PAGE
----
Bennington Heights, Governor's Bridge - Toronto, Ontario neighbourhoods and nearby communities
These quiet communities are south of the Mount Pleasant Cemetery and snuggled between Bayview Avenue and the Moore Park Ravine, with Bennington Heights north of the railway tracks, and Governor's Bridge south of the railway on a neck jutting into the Don River Valley. This area was used for market gardens from the 1870s until subdivision into residential development from 1889 in stages through to 1946. An early resident in the 1920s changed the street name from Rosemount to Bennington and the new name stuck, and was adopted by the area's 1950 school. The Governor's Bridge neighbourhood was subdivided in 1912 but home building did not start until the 1923 Governor's Bridge was opened, spanning the Moore Park Ravine over to the Lieutenant Governor's residence, then located where Chorley Park is today. Since then, 150 homes were built in Governor's Bridge, many with Spanish accents.
Motorists have good access into downtown via Bayview which bends its way around the neighbourhood. The Moore Avenue (limited service) bus connects to the St. Clair station on the Yonge-University-Spadina subway line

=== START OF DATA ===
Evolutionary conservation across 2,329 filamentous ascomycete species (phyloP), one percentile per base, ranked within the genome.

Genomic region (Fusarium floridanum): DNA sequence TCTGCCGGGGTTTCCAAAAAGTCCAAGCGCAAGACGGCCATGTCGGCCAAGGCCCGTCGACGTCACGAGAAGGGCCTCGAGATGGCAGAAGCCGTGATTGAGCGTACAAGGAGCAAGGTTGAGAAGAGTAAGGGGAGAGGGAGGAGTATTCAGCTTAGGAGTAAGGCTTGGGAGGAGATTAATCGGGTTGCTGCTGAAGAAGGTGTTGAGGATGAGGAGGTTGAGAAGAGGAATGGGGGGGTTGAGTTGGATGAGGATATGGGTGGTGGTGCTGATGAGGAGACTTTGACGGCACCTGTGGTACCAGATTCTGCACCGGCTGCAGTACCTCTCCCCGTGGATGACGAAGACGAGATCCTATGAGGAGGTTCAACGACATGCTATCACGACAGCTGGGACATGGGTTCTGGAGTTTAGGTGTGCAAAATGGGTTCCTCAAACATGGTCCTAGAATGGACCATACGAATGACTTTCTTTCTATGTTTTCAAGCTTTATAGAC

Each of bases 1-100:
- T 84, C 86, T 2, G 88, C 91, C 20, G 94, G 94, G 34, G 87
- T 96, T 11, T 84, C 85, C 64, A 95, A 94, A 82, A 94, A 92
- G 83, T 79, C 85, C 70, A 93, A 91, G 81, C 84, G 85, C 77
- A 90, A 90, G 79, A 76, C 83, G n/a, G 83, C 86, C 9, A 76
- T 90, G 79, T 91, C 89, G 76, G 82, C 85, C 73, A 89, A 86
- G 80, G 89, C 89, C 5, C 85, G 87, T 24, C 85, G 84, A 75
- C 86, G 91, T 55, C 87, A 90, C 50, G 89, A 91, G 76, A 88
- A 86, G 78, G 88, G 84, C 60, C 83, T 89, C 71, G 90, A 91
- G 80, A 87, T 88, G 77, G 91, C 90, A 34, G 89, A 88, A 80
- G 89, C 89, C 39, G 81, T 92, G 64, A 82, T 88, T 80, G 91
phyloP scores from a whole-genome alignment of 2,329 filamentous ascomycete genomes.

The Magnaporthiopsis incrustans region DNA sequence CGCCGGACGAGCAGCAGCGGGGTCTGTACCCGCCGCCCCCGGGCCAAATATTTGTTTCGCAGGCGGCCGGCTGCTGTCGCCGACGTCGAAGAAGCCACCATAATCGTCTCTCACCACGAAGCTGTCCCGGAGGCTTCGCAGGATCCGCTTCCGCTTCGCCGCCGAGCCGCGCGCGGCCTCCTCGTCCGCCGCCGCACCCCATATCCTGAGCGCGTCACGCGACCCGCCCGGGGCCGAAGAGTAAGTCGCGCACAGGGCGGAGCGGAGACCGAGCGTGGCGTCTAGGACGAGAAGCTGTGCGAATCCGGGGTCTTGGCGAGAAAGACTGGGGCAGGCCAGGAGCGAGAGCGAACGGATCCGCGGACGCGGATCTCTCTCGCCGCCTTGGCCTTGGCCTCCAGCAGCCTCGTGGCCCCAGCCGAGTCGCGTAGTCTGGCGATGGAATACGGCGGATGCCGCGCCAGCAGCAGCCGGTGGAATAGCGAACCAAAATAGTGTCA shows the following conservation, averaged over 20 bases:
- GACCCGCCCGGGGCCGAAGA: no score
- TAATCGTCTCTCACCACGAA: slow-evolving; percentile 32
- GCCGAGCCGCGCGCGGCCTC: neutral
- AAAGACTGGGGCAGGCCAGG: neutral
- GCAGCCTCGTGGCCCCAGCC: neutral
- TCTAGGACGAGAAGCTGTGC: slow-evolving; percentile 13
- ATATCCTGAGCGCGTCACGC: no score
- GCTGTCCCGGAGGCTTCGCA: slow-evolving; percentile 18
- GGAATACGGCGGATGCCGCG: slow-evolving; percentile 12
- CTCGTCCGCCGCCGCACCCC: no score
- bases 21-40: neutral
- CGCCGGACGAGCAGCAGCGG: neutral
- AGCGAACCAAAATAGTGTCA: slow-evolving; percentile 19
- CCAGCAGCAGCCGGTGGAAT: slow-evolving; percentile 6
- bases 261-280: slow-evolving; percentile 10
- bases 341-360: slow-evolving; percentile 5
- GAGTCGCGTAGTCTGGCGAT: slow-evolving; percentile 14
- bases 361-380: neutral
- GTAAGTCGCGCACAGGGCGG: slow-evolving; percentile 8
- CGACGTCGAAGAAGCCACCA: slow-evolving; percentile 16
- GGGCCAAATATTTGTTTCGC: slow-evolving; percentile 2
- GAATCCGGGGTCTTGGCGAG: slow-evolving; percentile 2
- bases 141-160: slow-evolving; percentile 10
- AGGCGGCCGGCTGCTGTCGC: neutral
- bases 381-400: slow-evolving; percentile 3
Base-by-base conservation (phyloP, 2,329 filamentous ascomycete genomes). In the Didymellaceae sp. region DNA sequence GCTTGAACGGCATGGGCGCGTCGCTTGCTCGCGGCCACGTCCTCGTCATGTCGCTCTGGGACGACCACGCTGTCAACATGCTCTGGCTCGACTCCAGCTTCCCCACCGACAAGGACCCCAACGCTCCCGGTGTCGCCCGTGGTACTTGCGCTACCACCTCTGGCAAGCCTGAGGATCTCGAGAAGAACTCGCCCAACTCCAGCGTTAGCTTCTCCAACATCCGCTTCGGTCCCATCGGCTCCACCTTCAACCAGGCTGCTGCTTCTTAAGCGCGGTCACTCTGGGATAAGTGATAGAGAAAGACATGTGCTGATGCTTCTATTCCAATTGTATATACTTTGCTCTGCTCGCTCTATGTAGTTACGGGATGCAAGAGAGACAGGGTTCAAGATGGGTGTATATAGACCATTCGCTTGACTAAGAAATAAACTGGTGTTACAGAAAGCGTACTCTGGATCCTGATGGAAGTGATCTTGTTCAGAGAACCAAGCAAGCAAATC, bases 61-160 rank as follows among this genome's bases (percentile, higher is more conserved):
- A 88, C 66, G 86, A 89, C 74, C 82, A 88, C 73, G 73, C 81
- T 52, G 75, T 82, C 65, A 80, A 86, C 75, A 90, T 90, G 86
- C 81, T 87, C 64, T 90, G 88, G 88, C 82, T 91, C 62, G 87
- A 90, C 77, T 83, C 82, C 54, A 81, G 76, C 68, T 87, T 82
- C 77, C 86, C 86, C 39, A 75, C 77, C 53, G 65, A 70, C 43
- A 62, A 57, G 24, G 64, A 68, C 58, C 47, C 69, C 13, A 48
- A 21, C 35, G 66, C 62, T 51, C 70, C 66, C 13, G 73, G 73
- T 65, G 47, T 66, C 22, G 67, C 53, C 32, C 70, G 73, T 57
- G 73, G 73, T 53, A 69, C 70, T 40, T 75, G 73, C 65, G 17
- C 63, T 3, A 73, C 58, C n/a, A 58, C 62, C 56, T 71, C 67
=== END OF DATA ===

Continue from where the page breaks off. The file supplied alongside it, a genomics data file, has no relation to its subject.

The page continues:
The community is served by 2 elementary schools, 2 Catholic elementary schools, 2 public high schools, and 2 private schools,. Nearby colleges includes De La Salle College on Avenue Road at Farnham, George Brown College just south of Davenport, St Michael's College nearby at Bathurst & St Clair. University of Toronto is accessed via the Bloor-Danforth subway, and York University's Glendon Campus just north on Bayview Rd
There is a small mall at Bayview & Moore Avenues, with the upscale Leaside shopping district north on Bayview
This community has several ravines and recreational pathways that are part of the Beltway trail system that continues for 8 kilometres, and adjacent to the Don River valley and the Don Valley Brickworks historical site. Bennington has 2 tennis courts beside the school
The homes in this community were built from the 1920s to 50s. The homes in Bennington Heights built in the 20s and 30s were largely English Manor stone houses, with Cottage style bungalows and 2-storey homes prevalent in the 40s and 50s. Governor's Bridge originally had many bungalows in different styles, but these are gradually being replaced by larger custom-built homes. There is a high rise at the north end of Bennington, and a large condo on the east side of Douglas Crescent. Many homes back onto either ravines or the Don River Valley. Homes here run from lower-medium to luxury price ranges.